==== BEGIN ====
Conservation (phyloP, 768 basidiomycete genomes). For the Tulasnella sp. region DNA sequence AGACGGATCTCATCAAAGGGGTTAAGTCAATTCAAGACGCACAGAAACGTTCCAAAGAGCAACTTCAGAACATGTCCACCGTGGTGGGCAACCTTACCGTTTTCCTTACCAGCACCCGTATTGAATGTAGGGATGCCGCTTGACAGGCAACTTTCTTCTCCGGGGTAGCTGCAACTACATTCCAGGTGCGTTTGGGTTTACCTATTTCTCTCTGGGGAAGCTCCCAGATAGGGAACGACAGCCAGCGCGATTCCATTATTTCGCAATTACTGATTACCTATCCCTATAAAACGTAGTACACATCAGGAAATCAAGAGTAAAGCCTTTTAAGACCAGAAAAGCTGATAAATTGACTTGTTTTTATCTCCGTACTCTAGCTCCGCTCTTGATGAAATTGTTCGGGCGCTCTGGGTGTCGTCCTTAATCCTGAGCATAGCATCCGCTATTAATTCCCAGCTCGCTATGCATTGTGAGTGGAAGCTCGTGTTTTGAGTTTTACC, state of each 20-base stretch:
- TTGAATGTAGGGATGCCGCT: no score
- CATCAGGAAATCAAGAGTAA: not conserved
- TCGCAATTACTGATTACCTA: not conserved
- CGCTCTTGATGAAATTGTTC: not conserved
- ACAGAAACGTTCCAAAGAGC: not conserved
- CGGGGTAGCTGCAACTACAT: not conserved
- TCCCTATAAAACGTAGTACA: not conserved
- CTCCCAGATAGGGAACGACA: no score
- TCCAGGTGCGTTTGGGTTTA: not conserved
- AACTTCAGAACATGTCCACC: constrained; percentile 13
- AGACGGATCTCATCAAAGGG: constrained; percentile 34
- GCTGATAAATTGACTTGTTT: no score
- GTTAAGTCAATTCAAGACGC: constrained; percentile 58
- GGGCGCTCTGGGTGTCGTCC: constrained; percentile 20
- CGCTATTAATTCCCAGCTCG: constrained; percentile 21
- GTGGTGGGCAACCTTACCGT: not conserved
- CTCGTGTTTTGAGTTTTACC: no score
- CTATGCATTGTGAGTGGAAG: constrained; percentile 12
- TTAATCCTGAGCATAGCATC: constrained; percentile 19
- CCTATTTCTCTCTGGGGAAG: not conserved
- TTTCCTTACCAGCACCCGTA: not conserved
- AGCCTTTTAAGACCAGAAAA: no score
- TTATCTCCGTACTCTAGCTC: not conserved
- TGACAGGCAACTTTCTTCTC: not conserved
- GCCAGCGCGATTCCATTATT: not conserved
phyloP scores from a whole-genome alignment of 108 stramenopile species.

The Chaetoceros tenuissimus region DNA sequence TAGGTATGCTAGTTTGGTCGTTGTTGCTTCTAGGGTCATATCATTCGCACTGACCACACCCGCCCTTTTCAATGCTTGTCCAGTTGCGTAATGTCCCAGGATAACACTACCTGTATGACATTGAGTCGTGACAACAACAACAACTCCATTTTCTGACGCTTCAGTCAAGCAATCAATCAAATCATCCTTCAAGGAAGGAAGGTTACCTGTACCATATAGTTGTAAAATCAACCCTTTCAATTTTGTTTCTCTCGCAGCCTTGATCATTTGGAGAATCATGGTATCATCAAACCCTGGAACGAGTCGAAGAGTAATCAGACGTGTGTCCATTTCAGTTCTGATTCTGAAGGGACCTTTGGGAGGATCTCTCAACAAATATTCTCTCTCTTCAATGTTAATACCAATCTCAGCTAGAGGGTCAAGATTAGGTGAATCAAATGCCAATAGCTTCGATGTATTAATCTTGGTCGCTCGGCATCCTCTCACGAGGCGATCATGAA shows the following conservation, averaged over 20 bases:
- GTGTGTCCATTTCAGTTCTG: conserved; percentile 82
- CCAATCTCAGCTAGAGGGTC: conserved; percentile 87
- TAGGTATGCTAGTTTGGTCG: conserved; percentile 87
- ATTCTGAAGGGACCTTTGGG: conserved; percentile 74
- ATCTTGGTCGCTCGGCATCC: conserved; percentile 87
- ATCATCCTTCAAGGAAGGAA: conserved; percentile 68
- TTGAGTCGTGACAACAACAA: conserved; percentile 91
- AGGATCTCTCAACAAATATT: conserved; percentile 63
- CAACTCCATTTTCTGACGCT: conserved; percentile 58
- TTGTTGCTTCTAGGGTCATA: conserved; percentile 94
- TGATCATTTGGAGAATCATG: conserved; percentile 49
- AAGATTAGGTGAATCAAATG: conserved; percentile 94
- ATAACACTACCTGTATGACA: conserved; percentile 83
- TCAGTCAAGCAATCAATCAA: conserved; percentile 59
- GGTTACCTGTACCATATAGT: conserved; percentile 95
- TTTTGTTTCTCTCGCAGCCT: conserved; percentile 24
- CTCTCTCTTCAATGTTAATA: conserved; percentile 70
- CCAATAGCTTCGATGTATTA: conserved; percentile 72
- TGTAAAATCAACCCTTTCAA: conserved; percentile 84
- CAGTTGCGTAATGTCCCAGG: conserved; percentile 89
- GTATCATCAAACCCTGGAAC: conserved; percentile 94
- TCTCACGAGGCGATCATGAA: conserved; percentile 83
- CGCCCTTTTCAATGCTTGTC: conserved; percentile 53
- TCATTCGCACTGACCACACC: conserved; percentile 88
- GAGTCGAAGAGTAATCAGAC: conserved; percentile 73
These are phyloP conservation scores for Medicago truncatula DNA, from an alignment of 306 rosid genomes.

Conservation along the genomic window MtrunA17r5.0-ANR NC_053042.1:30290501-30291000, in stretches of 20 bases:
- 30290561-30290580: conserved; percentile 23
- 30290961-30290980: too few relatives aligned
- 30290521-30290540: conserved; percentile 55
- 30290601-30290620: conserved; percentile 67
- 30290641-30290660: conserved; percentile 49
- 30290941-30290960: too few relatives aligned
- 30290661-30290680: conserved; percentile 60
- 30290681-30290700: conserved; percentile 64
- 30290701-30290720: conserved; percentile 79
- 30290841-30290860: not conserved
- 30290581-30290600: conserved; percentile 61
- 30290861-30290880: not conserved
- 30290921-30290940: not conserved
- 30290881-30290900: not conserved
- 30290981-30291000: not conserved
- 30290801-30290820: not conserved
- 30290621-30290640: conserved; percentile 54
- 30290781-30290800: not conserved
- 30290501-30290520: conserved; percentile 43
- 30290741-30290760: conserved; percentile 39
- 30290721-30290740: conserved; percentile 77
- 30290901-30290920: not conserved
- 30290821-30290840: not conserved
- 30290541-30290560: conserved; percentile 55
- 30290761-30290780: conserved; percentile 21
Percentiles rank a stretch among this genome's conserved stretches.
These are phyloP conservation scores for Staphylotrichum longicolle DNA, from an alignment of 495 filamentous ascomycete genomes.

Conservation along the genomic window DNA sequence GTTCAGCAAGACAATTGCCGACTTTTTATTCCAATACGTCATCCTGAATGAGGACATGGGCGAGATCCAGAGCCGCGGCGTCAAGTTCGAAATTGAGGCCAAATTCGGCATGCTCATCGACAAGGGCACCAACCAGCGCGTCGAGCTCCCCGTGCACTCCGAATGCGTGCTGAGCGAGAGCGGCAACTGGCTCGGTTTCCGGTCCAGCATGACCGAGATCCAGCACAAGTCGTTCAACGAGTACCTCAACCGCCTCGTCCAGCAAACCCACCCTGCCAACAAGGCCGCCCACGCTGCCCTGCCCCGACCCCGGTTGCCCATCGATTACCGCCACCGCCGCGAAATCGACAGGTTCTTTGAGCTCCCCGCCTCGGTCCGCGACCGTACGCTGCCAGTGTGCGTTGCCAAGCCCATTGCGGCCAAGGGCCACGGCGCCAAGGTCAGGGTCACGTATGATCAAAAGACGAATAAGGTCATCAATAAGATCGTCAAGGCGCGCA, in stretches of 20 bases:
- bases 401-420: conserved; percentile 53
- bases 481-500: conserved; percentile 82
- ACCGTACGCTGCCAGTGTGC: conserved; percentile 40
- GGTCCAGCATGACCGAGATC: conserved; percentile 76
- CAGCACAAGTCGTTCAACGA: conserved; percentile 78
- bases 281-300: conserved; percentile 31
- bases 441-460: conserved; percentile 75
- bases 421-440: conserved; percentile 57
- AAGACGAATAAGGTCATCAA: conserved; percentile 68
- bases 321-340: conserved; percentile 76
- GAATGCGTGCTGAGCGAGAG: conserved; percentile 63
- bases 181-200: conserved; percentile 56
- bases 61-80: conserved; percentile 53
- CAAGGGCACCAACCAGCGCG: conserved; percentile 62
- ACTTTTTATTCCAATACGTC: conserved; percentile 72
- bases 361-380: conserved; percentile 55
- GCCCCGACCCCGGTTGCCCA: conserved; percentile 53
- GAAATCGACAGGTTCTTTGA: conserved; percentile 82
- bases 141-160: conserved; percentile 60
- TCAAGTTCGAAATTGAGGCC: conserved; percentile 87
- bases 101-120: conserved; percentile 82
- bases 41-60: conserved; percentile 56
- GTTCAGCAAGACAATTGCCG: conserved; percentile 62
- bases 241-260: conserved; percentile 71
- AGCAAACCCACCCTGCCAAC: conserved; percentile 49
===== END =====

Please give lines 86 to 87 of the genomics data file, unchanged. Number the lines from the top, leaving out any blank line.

- ACCGTACGCTGCCAGTGTGC: conserved; percentile 40
- GGTCCAGCATGACCGAGATC: conserved; percentile 76